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Gephardt Busts Inflation: Despite growing demand for digital coupons, most are still printed

Elle Johnsen and Maddy La Fleur shop for chips at a Reams in Sandy on May 18. Consumers like digital coupons, according to data shared with the KSL Investigators. But that same data shows most coupons on the market today are still paper.

Elle Johnsen and Maddy La Fleur shop for chips at a Reams in Sandy on May 18. Consumers like digital coupons, according to data shared with the KSL Investigators. But that same data shows most coupons on the market today are still paper. (Kristin Murphy, Deseret News)



Estimated read time: 2-3 minutes

SALT LAKE CITY — Consumers like digital coupons, according to data shared with the KSL Investigators. They are customized to an individual's shopping habits, easy to use and, unlike their paper counterparts, they don't get lost since most are connected to smartphone apps or an email inbox.

But that same data shows most coupons on the market today are still paper.

Inmar, which works with businesses and manufacturers to develop coupons, found that 91% of all coupons are old-fashioned paper coupons. That's a problem when you compare it to consumer demand — 34% of coupons that are actually used are digital, Inmar found.

"So it's really, really uneven contribution from digital today," said Spencer Baird, Inmar's interim CEO. "Only 5% of what's distributed is what consumers value most."

With consumers way more likely to use digital coupons, as the data suggests, companies are getting on board. You've probably noticed that just about everywhere you shop there's pressure to download and shop using that store's app. Baird says some of that is directly tied to couponing.

"Most often consumers are interacting with digital incentives through the app for the retailer that they typically go to," Baird said. "So that's really something that jumps out immediately you open up the app, boom, the coupons are right there."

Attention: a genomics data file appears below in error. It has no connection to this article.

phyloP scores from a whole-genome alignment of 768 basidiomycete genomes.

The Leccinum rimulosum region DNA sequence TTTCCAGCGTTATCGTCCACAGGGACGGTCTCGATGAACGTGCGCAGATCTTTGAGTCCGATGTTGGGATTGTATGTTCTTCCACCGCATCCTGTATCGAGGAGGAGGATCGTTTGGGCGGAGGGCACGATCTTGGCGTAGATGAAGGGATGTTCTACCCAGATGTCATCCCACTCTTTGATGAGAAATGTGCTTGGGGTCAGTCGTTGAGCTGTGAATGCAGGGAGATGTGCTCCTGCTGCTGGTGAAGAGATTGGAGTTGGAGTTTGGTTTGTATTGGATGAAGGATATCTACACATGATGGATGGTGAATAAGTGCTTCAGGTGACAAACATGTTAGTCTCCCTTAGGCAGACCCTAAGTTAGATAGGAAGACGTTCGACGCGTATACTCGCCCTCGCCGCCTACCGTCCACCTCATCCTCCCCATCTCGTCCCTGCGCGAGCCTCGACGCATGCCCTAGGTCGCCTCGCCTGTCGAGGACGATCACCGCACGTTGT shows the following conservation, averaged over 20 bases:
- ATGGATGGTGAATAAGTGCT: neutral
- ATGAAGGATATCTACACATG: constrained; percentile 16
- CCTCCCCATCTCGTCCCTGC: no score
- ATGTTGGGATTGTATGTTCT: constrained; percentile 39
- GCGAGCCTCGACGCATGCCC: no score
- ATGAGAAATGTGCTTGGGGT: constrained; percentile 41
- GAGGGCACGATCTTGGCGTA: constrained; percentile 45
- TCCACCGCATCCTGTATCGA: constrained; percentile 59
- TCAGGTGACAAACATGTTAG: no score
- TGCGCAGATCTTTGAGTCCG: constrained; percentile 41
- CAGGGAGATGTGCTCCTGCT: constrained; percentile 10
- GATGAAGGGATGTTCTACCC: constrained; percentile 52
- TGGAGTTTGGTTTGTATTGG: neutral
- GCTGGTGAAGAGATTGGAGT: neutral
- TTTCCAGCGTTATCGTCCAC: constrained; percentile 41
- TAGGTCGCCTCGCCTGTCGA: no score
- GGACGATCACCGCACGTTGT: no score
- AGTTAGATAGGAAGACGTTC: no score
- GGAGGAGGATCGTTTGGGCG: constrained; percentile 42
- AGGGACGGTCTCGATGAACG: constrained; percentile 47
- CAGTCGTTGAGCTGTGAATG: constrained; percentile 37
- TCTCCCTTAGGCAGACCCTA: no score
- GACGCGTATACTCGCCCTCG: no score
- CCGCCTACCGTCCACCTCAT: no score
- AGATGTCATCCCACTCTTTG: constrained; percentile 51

The benefit to the store is they can market to you. The benefit to you is that the marketing usually means offering you a discount on stuff you may be needing to buy anyway, and maybe remind you of a coupon that you forgot about or didn't even know was available.

But not all apps are that consumer-friendly, so Baird's advice for folks looking to save is to pay attention to digital coupons before you get to the store.

"It's important that, as consumers are out there looking to save dollars, that they're being a little bit more prepared in a way they go into the grocery store, or to whatever store that they're shopping, because there's a lot of dollars tied in there," Baird said.

According to Inmar's data, 74% of shoppers use digital incentives. That's up 13% since the middle of 2021 and the data indicates that that trend is continuing, Baird said.

As companies compete for your business, it may feel overwhelming being asked to download dozens of different apps for every place you shop – or even individual products – but there are savings to be had doing so.

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Matt Gephardt
Matt Gephardt has worked in television news for more than 20 years, and as a reporter since 2010. He is now a consumer investigative reporter for KSL TV. You can find Matt on Twitter at @KSLmatt or email him at matt@ksl.com.

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